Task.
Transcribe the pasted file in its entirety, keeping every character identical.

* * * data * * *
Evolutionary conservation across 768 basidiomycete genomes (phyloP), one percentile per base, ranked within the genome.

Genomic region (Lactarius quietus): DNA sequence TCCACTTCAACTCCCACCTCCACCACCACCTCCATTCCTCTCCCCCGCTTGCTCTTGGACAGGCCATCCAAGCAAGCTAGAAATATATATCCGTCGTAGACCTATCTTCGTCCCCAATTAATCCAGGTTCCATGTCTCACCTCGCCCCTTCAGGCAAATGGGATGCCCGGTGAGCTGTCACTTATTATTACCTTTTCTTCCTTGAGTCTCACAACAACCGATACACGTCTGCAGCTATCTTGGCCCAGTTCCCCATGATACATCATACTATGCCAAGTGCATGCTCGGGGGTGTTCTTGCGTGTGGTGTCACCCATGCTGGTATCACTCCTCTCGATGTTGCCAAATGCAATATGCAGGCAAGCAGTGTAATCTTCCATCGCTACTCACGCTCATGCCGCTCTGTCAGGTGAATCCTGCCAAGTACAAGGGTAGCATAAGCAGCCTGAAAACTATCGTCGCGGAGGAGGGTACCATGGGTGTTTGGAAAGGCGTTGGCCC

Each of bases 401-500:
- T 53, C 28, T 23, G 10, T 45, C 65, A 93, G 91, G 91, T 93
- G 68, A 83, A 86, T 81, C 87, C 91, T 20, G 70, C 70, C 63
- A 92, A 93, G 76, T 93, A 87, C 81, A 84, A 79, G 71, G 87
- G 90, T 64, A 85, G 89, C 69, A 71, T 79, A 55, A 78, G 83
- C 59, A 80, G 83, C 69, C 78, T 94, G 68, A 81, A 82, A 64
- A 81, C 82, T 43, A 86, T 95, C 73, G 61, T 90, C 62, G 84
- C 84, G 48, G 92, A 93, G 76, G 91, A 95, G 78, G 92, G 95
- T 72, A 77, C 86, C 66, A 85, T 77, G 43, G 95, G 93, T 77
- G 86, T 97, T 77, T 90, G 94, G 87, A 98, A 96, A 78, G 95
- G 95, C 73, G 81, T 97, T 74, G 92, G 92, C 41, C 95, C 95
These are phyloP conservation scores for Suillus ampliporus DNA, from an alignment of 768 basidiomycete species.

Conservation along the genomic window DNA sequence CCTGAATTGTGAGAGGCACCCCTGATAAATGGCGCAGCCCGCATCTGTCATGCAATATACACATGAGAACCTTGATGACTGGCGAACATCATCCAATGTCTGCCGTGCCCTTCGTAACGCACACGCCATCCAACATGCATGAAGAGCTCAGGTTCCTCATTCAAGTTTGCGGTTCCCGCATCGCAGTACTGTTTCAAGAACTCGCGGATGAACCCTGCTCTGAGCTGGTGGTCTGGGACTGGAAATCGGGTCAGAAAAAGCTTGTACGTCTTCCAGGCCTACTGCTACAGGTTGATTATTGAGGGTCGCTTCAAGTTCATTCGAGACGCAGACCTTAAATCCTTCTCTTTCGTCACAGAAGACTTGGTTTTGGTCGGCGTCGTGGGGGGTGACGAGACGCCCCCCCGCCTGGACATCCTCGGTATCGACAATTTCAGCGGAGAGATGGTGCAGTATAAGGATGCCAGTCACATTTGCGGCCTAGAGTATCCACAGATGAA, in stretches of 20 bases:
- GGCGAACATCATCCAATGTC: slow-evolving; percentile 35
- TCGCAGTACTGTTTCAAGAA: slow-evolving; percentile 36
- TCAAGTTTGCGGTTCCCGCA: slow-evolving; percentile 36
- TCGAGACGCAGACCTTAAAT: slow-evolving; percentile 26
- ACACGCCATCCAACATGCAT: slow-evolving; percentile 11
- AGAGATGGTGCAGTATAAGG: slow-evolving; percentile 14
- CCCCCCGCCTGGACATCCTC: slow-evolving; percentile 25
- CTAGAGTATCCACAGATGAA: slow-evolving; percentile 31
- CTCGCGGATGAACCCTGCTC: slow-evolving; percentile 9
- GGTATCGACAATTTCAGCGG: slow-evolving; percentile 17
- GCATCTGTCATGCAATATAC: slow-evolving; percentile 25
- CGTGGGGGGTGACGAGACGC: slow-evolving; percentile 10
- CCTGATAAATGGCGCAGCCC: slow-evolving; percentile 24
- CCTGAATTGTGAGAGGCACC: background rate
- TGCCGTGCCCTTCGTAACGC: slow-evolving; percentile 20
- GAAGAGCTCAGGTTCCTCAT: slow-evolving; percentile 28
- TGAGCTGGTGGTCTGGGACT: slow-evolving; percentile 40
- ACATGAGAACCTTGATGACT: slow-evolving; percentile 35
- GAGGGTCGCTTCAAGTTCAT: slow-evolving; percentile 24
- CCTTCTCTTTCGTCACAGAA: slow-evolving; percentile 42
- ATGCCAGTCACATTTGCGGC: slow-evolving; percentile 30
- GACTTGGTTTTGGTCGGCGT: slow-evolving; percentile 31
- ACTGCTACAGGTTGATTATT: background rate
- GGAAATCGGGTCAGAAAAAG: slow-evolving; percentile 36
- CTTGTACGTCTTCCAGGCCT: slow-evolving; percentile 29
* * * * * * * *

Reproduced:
Evolutionary conservation across 768 basidiomycete genomes (phyloP), one percentile per base, ranked within the genome.

Genomic region (Lactarius quietus): DNA sequence TCCACTTCAACTCCCACCTCCACCACCACCTCCATTCCTCTCCCCCGCTTGCTCTTGGACAGGCCATCCAAGCAAGCTAGAAATATATATCCGTCGTAGACCTATCTTCGTCCCCAATTAATCCAGGTTCCATGTCTCACCTCGCCCCTTCAGGCAAATGGGATGCCCGGTGAGCTGTCACTTATTATTACCTTTTCTTCCTTGAGTCTCACAACAACCGATACACGTCTGCAGCTATCTTGGCCCAGTTCCCCATGATACATCATACTATGCCAAGTGCATGCTCGGGGGTGTTCTTGCGTGTGGTGTCACCCATGCTGGTATCACTCCTCTCGATGTTGCCAAATGCAATATGCAGGCAAGCAGTGTAATCTTCCATCGCTACTCACGCTCATGCCGCTCTGTCAGGTGAATCCTGCCAAGTACAAGGGTAGCATAAGCAGCCTGAAAACTATCGTCGCGGAGGAGGGTACCATGGGTGTTTGGAAAGGCGTTGGCCC

Each of bases 401-500:
- T 53, C 28, T 23, G 10, T 45, C 65, A 93, G 91, G 91, T 93
- G 68, A 83, A 86, T 81, C 87, C 91, T 20, G 70, C 70, C 63
- A 92, A 93, G 76, T 93, A 87, C 81, A 84, A 79, G 71, G 87
- G 90, T 64, A 85, G 89, C 69, A 71, T 79, A 55, A 78, G 83
- C 59, A 80, G 83, C 69, C 78, T 94, G 68, A 81, A 82, A 64
- A 81, C 82, T 43, A 86, T 95, C 73, G 61, T 90, C 62, G 84
- C 84, G 48, G 92, A 93, G 76, G 91, A 95, G 78, G 92, G 95
- T 72, A 77, C 86, C 66, A 85, T 77, G 43, G 95, G 93, T 77
- G 86, T 97, T 77, T 90, G 94, G 87, A 98, A 96, A 78, G 95
- G 95, C 73, G 81, T 97, T 74, G 92, G 92, C 41, C 95, C 95
These are phyloP conservation scores for Suillus ampliporus DNA, from an alignment of 768 basidiomycete species.

Conservation along the genomic window DNA sequence CCTGAATTGTGAGAGGCACCCCTGATAAATGGCGCAGCCCGCATCTGTCATGCAATATACACATGAGAACCTTGATGACTGGCGAACATCATCCAATGTCTGCCGTGCCCTTCGTAACGCACACGCCATCCAACATGCATGAAGAGCTCAGGTTCCTCATTCAAGTTTGCGGTTCCCGCATCGCAGTACTGTTTCAAGAACTCGCGGATGAACCCTGCTCTGAGCTGGTGGTCTGGGACTGGAAATCGGGTCAGAAAAAGCTTGTACGTCTTCCAGGCCTACTGCTACAGGTTGATTATTGAGGGTCGCTTCAAGTTCATTCGAGACGCAGACCTTAAATCCTTCTCTTTCGTCACAGAAGACTTGGTTTTGGTCGGCGTCGTGGGGGGTGACGAGACGCCCCCCCGCCTGGACATCCTCGGTATCGACAATTTCAGCGGAGAGATGGTGCAGTATAAGGATGCCAGTCACATTTGCGGCCTAGAGTATCCACAGATGAA, in stretches of 20 bases:
- GGCGAACATCATCCAATGTC: slow-evolving; percentile 35
- TCGCAGTACTGTTTCAAGAA: slow-evolving; percentile 36
- TCAAGTTTGCGGTTCCCGCA: slow-evolving; percentile 36
- TCGAGACGCAGACCTTAAAT: slow-evolving; percentile 26
- ACACGCCATCCAACATGCAT: slow-evolving; percentile 11
- AGAGATGGTGCAGTATAAGG: slow-evolving; percentile 14
- CCCCCCGCCTGGACATCCTC: slow-evolving; percentile 25
- CTAGAGTATCCACAGATGAA: slow-evolving; percentile 31
- CTCGCGGATGAACCCTGCTC: slow-evolving; percentile 9
- GGTATCGACAATTTCAGCGG: slow-evolving; percentile 17
- GCATCTGTCATGCAATATAC: slow-evolving; percentile 25
- CGTGGGGGGTGACGAGACGC: slow-evolving; percentile 10
- CCTGATAAATGGCGCAGCCC: slow-evolving; percentile 24
- CCTGAATTGTGAGAGGCACC: background rate
- TGCCGTGCCCTTCGTAACGC: slow-evolving; percentile 20
- GAAGAGCTCAGGTTCCTCAT: slow-evolving; percentile 28
- TGAGCTGGTGGTCTGGGACT: slow-evolving; percentile 40
- ACATGAGAACCTTGATGACT: slow-evolving; percentile 35
- GAGGGTCGCTTCAAGTTCAT: slow-evolving; percentile 24
- CCTTCTCTTTCGTCACAGAA: slow-evolving; percentile 42
- ATGCCAGTCACATTTGCGGC: slow-evolving; percentile 30
- GACTTGGTTTTGGTCGGCGT: slow-evolving; percentile 31
- ACTGCTACAGGTTGATTATT: background rate
- GGAAATCGGGTCAGAAAAAG: slow-evolving; percentile 36
- CTTGTACGTCTTCCAGGCCT: slow-evolving; percentile 29